Oh, how I'll miss those stories. I loved them all - the ones about his rookie season, the ones about his miserable final season with the White Sox. What a sense of humor he had!

Santo has joined many a Cubs fan who was unable to experience the joy of a world championship and it's a shame that he was also denied his rightful place in the Hall of Fame during his lifetime.

An argument I often hear to support Santo's exclusion from the Cooperstown shrine was his lack of longevity. He retired at age 34 after 15 major league seasons.

Was his medical condition responsible for his short career?

"No, but that's one reason I played so hard," Santo told Talley. "I kept thinking my career could end any day. I never really wanted out of the lineup. The diabetes thing was hanging over my head all the time.

"But it didn't make me quit. What affected my longevity was the losing!"

Many of Santo's critics fail to realize how durable he was.

During a span of 11 years (1961-71), Santo averaged 159 games a season. During seven of those seasons, he appeared in more than 160 games.

Santo was the best NL third baseman of his era. He was a formidable power hitter and a tremendous competitor who played with a great deal of heart. But what seems to be forgotten was how great of a defensive player he was. He likely was every bit as good as Brooks Robinson, but never was able to exhibit his skills under a World Series spotlight.

"I played left field behind Santo all those years, and I'm telling you that sucker was quick," longtime Cubs outfielder Billy Williams told Talley. "I saw him make plays nobody else could have made. He was out there every day, hurt or not, he had marvelous instincts, and he could hit. As each year passes, Ron Santo's numbers are going to look better and better."

Santo has been denied entry to the Hall of Fame 19 times by the Baseball Writers' Association of America and the Veterans Committee.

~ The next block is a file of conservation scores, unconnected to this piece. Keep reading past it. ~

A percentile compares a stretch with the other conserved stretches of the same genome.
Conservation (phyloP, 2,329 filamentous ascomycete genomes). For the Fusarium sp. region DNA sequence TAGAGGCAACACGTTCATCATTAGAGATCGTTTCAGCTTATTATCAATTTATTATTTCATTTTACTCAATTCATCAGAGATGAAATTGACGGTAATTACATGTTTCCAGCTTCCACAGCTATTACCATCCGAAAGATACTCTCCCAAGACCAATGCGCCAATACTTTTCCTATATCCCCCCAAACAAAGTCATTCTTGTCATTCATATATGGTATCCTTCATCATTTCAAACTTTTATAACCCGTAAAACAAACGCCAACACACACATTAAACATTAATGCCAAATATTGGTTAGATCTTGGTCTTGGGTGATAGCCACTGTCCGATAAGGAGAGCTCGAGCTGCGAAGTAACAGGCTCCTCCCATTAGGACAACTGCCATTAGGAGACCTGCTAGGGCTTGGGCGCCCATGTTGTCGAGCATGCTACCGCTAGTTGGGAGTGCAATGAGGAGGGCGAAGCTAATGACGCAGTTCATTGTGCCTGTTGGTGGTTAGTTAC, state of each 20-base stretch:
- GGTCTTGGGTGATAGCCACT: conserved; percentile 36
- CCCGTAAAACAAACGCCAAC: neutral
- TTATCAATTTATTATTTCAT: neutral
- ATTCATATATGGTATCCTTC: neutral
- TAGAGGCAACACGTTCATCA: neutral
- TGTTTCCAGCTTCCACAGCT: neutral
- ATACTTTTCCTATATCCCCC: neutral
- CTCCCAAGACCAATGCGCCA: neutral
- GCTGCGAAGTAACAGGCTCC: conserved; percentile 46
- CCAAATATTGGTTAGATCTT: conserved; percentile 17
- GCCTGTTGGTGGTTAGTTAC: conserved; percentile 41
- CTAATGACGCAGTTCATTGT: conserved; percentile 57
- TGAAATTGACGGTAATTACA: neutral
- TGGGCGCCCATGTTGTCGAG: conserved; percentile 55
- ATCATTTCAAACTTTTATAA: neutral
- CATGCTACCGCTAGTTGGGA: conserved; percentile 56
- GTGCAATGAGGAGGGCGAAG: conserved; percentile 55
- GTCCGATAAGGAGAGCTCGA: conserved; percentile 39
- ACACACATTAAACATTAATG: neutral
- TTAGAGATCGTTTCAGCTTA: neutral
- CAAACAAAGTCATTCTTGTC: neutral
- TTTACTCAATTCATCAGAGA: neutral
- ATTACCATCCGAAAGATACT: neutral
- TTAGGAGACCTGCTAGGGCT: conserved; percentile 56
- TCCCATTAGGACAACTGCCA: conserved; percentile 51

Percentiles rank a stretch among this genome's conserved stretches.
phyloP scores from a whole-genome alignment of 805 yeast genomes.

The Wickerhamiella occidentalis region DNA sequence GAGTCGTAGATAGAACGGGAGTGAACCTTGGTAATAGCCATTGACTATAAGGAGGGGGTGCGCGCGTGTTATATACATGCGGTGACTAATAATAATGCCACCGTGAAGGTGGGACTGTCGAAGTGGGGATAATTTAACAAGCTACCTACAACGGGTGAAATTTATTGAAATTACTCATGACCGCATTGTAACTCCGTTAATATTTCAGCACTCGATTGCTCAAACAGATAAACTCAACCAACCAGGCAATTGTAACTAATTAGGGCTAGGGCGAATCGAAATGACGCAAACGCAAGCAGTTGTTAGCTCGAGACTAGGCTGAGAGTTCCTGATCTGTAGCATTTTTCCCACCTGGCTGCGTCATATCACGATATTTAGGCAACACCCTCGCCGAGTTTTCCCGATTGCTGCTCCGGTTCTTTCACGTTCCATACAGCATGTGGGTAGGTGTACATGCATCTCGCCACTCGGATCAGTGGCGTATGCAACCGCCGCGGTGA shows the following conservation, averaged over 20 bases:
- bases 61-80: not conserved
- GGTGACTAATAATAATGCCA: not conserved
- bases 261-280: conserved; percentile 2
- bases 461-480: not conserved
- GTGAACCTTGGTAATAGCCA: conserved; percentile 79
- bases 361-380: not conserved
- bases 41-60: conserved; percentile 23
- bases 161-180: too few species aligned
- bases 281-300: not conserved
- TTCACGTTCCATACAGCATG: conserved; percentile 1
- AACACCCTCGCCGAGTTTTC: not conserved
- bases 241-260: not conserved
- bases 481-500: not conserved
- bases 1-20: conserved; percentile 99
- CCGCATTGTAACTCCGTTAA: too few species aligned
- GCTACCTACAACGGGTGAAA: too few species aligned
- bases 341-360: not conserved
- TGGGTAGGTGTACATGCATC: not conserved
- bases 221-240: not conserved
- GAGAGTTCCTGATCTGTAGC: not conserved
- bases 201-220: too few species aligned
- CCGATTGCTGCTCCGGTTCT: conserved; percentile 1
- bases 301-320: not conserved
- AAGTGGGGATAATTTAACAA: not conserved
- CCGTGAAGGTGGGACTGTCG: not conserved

The case for Santo in Cooperstown was best made in The New Bill James Historical Baseball Abstract (The Free Press, 2001). James ranked Santo as the sixth-best third baseman of all-time.

"George Kell was the 30th best third baseman of all time; he is in the Hall of Fame," James wrote. "Fred Lindstrom was the 43rd best third baseman of all time; he is in the Hall of Fame.

"George Kell in his career drove in 100 runs once; otherwise his career high in RBI was 93. Ron Santo scored 100 runs once, and drove in more than 93 runs every year, eight straight years. Obviously, Santo was doing a lot more to change the scoreboard than Kell was, even though Santo played in the 1960s, when runs were hard to come by.

"Santo was not only a better hitter than Kell, he was also a better hitter than Jimmy Collins, Pie Traynor, Fred Lindstrom, and Brooks Robinson. He was a good hitter in a relatively long career, as he ranks eighth all-time in games played at third base. Defense? He won five Gold Gloves.

"It's not Ron Santo against Willie Mays. It is Ron Santo against Pete Browning, or Babe Herman, or Bob Meusel, or Jake Daubert, or somebody else whose only real advantage on Ron Santo is that he played so long ago that his flaws have been forgotten."

In The Game Is Never Over (Icarus Press, 1980), Jim Langford quotes longtime manager Gene Mauch: "Santo is the best third baseman I've ever seen over a period of time. Billy Cox and Frank Malzone may have been as good for one season, but they can't match Santo over 10 years."

But the positive-thinking Santo didn't dwell on his exclusion from Cooperstown and he made those feelings clear during the ceremony at Wrigley Field on Sept. 28, 2003 when his number 10 was retired by the Cubs.

"This flag hanging down the left-field line means more to me than the Hall of Fame," Santo said.

Thanks for the memories, Ronnie.

1 Comments

Everyone made a big deal when famed broadcaster Harry Caray passed away. But Caray wasn't a Cubs icon like Ron Santo. Harry already had allegiances to the Cardinals, A's, and White Sox. It just so happened that he died while broadcasting for the Cubs. Santo was a true Cubs icon who bled Cubbie blue. Ron was someone who gave to others. His greatness can be measured not by baseball statistics, but by the number of Cubs and baseball fans who viewed him as a hero and a champion for diabetics. He will truly be missed as part of the fabric of Wrigley Field. May he rest in peace.